Brand Names Don’t Always Mean Tech Quality
When you’re buying IT equipment, you’ve always got choices to make in just about any technology field. Do you buy only Apple, or from Samsung, Sony, Lenovo or Acer? Maybe all your gear is from Acer or HP, or perhaps you’ve built it yourself using parts from Intel, AMD or NVIDIA.
There’s one point of commonality there, and it’s the fact that so much technology equipment is readily identified by its brand name.
You’ve probably come across equipment with unfamiliar brand names from time to time, and there you can be taking something of a gamble. Every brand has to start somewhere, and it’s worth bearing in mind that Lenovo — a brand that currently sells something like one in every five computers sold throughout the world — had absolutely zero presence in western markets until it bought IBM’s personal computer business in 2005. Back then, if you had been faced with a Lenovo PC, you probably would have thought it a cheap knock-off device. Now, they’re a global powerhouse.
The allure of brands is the promise of quality that you may not get with third party equipment, although it’s (to a greater extent) all coming out of many of the same factories anyway, especially if you’re talking commodity items such as laptops, smartphones or television sets. The brand story is so often one of quality control, however. It’s well known that Apple uses Chinese manufacturer Foxconn for the production of its iPhones and iPads, but the contracts it has with Foxconn specify a very particular level of quality control, and that’s not something that every single “Foxconn” product has.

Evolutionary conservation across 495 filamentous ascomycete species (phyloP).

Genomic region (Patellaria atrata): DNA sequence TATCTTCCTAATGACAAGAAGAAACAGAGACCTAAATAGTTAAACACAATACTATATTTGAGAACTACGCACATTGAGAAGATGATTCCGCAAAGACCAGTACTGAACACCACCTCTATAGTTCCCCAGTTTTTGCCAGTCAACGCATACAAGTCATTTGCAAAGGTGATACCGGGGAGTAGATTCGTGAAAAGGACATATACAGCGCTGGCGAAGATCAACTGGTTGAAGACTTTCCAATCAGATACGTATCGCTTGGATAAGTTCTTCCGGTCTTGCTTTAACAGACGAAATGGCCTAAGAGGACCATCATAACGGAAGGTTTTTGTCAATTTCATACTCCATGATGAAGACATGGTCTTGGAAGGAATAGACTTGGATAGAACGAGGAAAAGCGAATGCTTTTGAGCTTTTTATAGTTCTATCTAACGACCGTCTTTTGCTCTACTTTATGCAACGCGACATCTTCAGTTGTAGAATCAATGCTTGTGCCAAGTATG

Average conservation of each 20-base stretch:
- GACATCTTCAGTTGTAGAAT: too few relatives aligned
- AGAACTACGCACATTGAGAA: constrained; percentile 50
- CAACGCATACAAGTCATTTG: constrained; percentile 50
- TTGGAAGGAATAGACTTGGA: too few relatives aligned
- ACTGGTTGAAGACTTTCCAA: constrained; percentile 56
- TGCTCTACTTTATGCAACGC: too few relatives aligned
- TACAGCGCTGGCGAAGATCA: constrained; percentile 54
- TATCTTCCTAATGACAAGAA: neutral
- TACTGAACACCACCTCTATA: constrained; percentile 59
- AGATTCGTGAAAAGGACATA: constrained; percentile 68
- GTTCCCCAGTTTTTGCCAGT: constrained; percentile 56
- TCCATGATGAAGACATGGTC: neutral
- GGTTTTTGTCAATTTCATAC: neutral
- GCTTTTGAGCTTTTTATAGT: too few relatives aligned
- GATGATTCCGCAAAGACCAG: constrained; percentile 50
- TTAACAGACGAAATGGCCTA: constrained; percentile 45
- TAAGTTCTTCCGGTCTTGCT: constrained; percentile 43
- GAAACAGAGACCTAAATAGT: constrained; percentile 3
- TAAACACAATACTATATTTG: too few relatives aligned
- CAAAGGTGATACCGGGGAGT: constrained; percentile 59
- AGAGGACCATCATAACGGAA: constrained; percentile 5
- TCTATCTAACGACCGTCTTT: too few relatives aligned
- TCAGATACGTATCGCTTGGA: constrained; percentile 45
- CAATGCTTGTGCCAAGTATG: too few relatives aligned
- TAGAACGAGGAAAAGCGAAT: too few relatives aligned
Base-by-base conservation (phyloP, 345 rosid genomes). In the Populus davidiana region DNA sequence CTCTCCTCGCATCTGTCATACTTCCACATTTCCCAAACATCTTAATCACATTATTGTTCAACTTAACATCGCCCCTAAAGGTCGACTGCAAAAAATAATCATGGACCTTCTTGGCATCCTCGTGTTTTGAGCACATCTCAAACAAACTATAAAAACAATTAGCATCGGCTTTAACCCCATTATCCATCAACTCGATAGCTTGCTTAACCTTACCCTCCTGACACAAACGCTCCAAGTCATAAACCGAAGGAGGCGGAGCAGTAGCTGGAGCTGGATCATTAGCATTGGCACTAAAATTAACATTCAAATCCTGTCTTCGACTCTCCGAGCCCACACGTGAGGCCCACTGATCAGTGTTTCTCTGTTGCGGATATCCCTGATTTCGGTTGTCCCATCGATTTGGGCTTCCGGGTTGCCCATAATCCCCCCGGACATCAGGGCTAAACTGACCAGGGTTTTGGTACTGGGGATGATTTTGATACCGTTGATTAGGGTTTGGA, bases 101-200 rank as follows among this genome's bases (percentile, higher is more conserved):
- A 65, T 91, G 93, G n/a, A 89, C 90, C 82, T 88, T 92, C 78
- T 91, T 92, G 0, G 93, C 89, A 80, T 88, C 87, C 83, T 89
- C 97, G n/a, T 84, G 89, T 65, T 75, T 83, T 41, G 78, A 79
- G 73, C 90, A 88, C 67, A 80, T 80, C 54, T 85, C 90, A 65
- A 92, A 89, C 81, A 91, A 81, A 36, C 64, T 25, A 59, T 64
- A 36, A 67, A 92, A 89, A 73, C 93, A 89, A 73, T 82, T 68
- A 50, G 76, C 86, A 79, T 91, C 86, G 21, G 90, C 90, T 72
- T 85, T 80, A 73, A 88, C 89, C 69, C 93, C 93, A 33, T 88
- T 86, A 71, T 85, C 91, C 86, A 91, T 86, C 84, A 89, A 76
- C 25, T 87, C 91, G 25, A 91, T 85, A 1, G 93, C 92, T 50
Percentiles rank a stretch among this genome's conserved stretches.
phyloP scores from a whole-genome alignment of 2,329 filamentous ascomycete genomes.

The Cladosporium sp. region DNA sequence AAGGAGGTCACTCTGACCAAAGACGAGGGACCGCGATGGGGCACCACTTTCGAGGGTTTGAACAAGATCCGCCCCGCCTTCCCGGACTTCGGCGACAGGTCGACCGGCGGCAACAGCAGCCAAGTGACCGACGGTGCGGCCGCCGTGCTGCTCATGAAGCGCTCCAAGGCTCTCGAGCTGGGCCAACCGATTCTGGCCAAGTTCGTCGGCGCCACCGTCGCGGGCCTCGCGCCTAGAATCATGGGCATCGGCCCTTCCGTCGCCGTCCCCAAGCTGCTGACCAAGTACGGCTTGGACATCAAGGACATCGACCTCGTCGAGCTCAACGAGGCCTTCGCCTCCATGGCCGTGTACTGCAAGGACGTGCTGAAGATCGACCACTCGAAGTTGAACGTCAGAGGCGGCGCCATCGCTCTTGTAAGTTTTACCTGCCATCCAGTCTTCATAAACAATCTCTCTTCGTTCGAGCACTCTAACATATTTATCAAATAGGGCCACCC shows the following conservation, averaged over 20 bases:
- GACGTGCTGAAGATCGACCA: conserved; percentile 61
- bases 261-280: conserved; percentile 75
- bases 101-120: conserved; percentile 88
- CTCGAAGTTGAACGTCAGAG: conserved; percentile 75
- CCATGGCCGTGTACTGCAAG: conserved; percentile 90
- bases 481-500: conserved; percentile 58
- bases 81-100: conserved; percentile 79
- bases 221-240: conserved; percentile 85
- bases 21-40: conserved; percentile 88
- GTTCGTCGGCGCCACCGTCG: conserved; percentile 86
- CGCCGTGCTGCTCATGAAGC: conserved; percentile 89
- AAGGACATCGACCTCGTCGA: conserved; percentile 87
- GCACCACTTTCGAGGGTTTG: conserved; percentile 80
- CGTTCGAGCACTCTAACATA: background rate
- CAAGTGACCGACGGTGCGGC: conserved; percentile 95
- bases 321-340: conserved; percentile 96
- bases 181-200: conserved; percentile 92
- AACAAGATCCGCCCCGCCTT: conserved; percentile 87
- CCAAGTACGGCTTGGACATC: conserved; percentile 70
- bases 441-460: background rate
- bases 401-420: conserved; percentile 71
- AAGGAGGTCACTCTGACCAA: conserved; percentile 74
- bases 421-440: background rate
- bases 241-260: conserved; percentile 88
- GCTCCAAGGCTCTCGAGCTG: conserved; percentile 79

Brands can also be used in a nostalgic sense, however. Recently the Internet exploded with excitement at the news that the very ’80s brand Commodore would be making a “comeback” of sorts with, of all things, a new Android phone. Priced at around $300 USD, the Commodore PET phone — as distinct from the 1977-era 1Mhz (yes, 1Mhz) personal computer — will feature a a 5.5″ 1920×1080 display, 1.7 GHz Mediatek 64-bit octa-core processor and 13MP rear camera. At that price point, it’s a fair bit of technology, but the key “hook” for the nostalgia crowd was the fact that the PET will run old Commodore 64 and Amiga games.
Nostalgia can be a powerful hook, but in actuality the Commodore PET phone is really nothing special.
It’s using freely available Android emulators that you could run on any Android device, although I should point out that under Australian copyright law, even if you did still have some dusty old C64 tapes or Amiga floppies gathering dust on a shelf somewhere, you’re not actually entitled to run images of them on emulators per se.
The phone itself also hasn’t been designed by “Commodore” in any case. It’s a rebadged version of a Chinese brand name phone — the Orgtec WaPhone, which typically costs a little less than half of the asking price “Commodore” is seeking.
It’s also, in a brand sense, not really “Commodore”. Not in any real way, because Commodore as a company is very much long since dead. The brand “Commodore” has been shuffled around a few holding companies, and there have been a few attempts to revive the brand. This is the latest, masterminded by what appears to be an Italian firm that may or may not even hold the rights to the Commodore name!
Brands have power, but it’s worth doing your research before deciding that the allure of a brand name in technology is a straight up indication of a quality purchase. Commodore isn’t the only zombie brand out there. You should be wary of anything labelled these days as “Polaroid” or “Kodak” for much the same reason, although if the price and features are right, it’s still possible to make reasonable decisions when buying. Just make sure that they’re informed decisions.